If it takes 10,000 hours of practice to be great as Matthew Saed proposes in his best-selling book, “Black Box Thinking”, then many of those hours would be alone. The late, great Pete Maravich was known for his ball-handling skills, and he dribbled the ball wherever he went from a very early age.
The most important thing to note about practice is that it isn’t a singular event. It has different forms. Each form expands our capacity to learn and therefore, the capacity to perform. We never know our capabilities until we are unwilling to settle for our current status.
One of the things I have often heard said in admiration is “he/she is a student of the game.”
To be that student, here are some areas of practice to include:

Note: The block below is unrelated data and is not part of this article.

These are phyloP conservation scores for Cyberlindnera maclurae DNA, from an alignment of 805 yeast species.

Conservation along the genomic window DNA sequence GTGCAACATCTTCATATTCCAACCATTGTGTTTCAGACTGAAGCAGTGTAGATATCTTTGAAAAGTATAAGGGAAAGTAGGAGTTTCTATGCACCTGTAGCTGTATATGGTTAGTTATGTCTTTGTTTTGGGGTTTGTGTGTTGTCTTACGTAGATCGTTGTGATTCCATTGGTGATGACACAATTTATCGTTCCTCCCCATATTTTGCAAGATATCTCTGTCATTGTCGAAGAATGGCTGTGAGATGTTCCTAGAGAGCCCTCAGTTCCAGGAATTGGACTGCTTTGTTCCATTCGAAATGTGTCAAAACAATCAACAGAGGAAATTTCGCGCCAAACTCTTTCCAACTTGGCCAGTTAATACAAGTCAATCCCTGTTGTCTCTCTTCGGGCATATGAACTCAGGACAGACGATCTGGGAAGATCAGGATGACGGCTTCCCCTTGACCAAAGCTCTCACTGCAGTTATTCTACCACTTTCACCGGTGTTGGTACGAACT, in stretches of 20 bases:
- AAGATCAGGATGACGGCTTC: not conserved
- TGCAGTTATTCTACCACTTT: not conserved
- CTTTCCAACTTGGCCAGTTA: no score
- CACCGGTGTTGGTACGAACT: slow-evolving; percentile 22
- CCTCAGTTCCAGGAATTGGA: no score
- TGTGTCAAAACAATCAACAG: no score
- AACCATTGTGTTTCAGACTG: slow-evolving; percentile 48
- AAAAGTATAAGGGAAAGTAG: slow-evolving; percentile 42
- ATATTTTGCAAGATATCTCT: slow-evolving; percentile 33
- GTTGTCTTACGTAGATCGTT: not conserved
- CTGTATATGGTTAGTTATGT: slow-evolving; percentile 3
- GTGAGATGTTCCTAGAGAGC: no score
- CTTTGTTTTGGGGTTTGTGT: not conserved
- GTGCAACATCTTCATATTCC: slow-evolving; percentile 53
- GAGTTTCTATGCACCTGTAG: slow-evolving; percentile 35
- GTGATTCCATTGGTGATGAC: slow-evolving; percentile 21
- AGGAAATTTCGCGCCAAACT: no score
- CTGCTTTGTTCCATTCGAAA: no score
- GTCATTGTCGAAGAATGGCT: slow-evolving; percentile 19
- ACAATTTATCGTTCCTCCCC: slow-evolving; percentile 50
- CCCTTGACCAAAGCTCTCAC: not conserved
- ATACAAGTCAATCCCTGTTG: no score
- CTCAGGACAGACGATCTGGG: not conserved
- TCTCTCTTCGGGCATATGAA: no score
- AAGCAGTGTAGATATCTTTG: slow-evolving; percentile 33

Skills, Physical Fitness, Mental Aspects of Your Sport, History of Your Sport, Preparation for Competition, Rest, Team Play and Aligned Vision. I am sure you can find others, but these will get you started.
In the high school and college summers I shot 1,000 shots a day, 4 or 5 days a week. My intention was full concentration on each shot. Often, of course, I failed. Golfers spend a lot of time on the practice tee. Creating each shot is the key. Not just whacking balls.
Time in the weight room. Distance running. Stretching. Balanced diet.
Understanding strategy. Knowing your strengths and weaknesses. Practicing both.
History of Your Sport:
Great Players. Great Teams. Great Events. Know them.
Preparation for Competition:
Game plan. Strategy. Team Outlook. Opponents strengths and weaknesses.
Sometimes this is the best practice.
Where we are headed and the principles to get there.
I am sure you can discover other practices. It’s just 10,000 hours. Give me a holler sometime if you want to talk about how to achieve your goals as an athlete, coach or anything in life! 602-391-5436.